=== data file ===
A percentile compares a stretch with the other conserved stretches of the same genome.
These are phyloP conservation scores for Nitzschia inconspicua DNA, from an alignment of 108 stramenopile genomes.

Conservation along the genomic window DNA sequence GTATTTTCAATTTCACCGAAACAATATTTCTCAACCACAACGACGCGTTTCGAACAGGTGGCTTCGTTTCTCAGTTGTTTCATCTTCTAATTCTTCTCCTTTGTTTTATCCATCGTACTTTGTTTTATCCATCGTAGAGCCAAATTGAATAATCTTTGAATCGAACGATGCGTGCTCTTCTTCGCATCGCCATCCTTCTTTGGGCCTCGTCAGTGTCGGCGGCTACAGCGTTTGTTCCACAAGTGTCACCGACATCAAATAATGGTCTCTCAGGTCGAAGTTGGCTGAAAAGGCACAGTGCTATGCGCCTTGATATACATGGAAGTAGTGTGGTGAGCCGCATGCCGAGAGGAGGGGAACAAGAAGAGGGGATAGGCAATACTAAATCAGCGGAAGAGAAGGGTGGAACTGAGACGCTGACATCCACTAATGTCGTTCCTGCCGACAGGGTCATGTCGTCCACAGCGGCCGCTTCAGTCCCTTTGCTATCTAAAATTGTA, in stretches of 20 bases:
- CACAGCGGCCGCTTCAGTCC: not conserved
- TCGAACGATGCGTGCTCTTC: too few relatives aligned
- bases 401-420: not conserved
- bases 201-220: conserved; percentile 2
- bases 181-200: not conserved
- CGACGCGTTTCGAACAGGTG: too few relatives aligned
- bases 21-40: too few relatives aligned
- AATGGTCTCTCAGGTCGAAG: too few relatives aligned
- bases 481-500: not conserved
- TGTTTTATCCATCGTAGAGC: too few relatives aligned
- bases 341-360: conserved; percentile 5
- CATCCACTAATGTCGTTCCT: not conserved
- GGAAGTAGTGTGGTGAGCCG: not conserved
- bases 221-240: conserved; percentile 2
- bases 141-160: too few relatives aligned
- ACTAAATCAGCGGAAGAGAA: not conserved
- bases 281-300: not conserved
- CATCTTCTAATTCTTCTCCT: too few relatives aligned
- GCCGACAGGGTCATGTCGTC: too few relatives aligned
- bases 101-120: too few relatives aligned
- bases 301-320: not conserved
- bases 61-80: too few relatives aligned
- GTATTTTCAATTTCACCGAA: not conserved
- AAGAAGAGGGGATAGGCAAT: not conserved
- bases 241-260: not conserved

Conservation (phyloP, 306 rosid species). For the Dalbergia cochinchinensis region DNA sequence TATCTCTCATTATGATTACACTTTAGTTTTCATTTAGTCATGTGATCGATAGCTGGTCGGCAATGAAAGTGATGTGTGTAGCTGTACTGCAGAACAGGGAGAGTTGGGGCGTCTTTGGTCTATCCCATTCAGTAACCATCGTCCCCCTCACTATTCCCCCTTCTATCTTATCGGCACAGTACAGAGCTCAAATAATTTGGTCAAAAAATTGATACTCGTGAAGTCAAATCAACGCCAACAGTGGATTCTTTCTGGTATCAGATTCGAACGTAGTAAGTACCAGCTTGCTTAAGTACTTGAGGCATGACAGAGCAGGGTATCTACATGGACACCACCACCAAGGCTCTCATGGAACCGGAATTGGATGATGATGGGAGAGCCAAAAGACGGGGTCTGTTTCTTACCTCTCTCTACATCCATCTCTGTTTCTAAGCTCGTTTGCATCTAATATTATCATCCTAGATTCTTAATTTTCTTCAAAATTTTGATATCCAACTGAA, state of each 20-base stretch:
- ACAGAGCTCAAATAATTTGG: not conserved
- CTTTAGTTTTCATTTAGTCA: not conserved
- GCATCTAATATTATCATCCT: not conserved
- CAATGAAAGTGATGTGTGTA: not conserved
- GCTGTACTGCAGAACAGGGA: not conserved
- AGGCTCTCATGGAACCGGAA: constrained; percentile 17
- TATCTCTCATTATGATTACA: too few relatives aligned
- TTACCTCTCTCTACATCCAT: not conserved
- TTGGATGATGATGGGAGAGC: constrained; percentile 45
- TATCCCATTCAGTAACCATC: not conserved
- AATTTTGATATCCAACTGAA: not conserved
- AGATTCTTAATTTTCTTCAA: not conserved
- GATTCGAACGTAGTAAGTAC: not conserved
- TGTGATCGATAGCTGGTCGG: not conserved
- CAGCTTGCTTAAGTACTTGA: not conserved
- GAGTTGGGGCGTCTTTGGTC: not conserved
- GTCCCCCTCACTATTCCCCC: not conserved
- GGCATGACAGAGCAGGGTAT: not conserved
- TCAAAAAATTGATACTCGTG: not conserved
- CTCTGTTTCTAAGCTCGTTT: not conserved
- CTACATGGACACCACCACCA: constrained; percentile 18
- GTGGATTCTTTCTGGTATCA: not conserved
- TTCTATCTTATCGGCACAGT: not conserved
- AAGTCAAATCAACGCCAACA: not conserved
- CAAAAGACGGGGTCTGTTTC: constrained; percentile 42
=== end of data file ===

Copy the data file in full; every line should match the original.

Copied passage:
A percentile compares a stretch with the other conserved stretches of the same genome.
These are phyloP conservation scores for Nitzschia inconspicua DNA, from an alignment of 108 stramenopile genomes.

Conservation along the genomic window DNA sequence GTATTTTCAATTTCACCGAAACAATATTTCTCAACCACAACGACGCGTTTCGAACAGGTGGCTTCGTTTCTCAGTTGTTTCATCTTCTAATTCTTCTCCTTTGTTTTATCCATCGTACTTTGTTTTATCCATCGTAGAGCCAAATTGAATAATCTTTGAATCGAACGATGCGTGCTCTTCTTCGCATCGCCATCCTTCTTTGGGCCTCGTCAGTGTCGGCGGCTACAGCGTTTGTTCCACAAGTGTCACCGACATCAAATAATGGTCTCTCAGGTCGAAGTTGGCTGAAAAGGCACAGTGCTATGCGCCTTGATATACATGGAAGTAGTGTGGTGAGCCGCATGCCGAGAGGAGGGGAACAAGAAGAGGGGATAGGCAATACTAAATCAGCGGAAGAGAAGGGTGGAACTGAGACGCTGACATCCACTAATGTCGTTCCTGCCGACAGGGTCATGTCGTCCACAGCGGCCGCTTCAGTCCCTTTGCTATCTAAAATTGTA, in stretches of 20 bases:
- CACAGCGGCCGCTTCAGTCC: not conserved
- TCGAACGATGCGTGCTCTTC: too few relatives aligned
- bases 401-420: not conserved
- bases 201-220: conserved; percentile 2
- bases 181-200: not conserved
- CGACGCGTTTCGAACAGGTG: too few relatives aligned
- bases 21-40: too few relatives aligned
- AATGGTCTCTCAGGTCGAAG: too few relatives aligned
- bases 481-500: not conserved
- TGTTTTATCCATCGTAGAGC: too few relatives aligned
- bases 341-360: conserved; percentile 5
- CATCCACTAATGTCGTTCCT: not conserved
- GGAAGTAGTGTGGTGAGCCG: not conserved
- bases 221-240: conserved; percentile 2
- bases 141-160: too few relatives aligned
- ACTAAATCAGCGGAAGAGAA: not conserved
- bases 281-300: not conserved
- CATCTTCTAATTCTTCTCCT: too few relatives aligned
- GCCGACAGGGTCATGTCGTC: too few relatives aligned
- bases 101-120: too few relatives aligned
- bases 301-320: not conserved
- bases 61-80: too few relatives aligned
- GTATTTTCAATTTCACCGAA: not conserved
- AAGAAGAGGGGATAGGCAAT: not conserved
- bases 241-260: not conserved

Conservation (phyloP, 306 rosid species). For the Dalbergia cochinchinensis region DNA sequence TATCTCTCATTATGATTACACTTTAGTTTTCATTTAGTCATGTGATCGATAGCTGGTCGGCAATGAAAGTGATGTGTGTAGCTGTACTGCAGAACAGGGAGAGTTGGGGCGTCTTTGGTCTATCCCATTCAGTAACCATCGTCCCCCTCACTATTCCCCCTTCTATCTTATCGGCACAGTACAGAGCTCAAATAATTTGGTCAAAAAATTGATACTCGTGAAGTCAAATCAACGCCAACAGTGGATTCTTTCTGGTATCAGATTCGAACGTAGTAAGTACCAGCTTGCTTAAGTACTTGAGGCATGACAGAGCAGGGTATCTACATGGACACCACCACCAAGGCTCTCATGGAACCGGAATTGGATGATGATGGGAGAGCCAAAAGACGGGGTCTGTTTCTTACCTCTCTCTACATCCATCTCTGTTTCTAAGCTCGTTTGCATCTAATATTATCATCCTAGATTCTTAATTTTCTTCAAAATTTTGATATCCAACTGAA, state of each 20-base stretch:
- ACAGAGCTCAAATAATTTGG: not conserved
- CTTTAGTTTTCATTTAGTCA: not conserved
- GCATCTAATATTATCATCCT: not conserved
- CAATGAAAGTGATGTGTGTA: not conserved
- GCTGTACTGCAGAACAGGGA: not conserved
- AGGCTCTCATGGAACCGGAA: constrained; percentile 17
- TATCTCTCATTATGATTACA: too few relatives aligned
- TTACCTCTCTCTACATCCAT: not conserved
- TTGGATGATGATGGGAGAGC: constrained; percentile 45
- TATCCCATTCAGTAACCATC: not conserved
- AATTTTGATATCCAACTGAA: not conserved
- AGATTCTTAATTTTCTTCAA: not conserved
- GATTCGAACGTAGTAAGTAC: not conserved
- TGTGATCGATAGCTGGTCGG: not conserved
- CAGCTTGCTTAAGTACTTGA: not conserved
- GAGTTGGGGCGTCTTTGGTC: not conserved
- GTCCCCCTCACTATTCCCCC: not conserved
- GGCATGACAGAGCAGGGTAT: not conserved
- TCAAAAAATTGATACTCGTG: not conserved
- CTCTGTTTCTAAGCTCGTTT: not conserved
- CTACATGGACACCACCACCA: constrained; percentile 18
- GTGGATTCTTTCTGGTATCA: not conserved
- TTCTATCTTATCGGCACAGT: not conserved
- AAGTCAAATCAACGCCAACA: not conserved
- CAAAAGACGGGGTCTGTTTC: constrained; percentile 42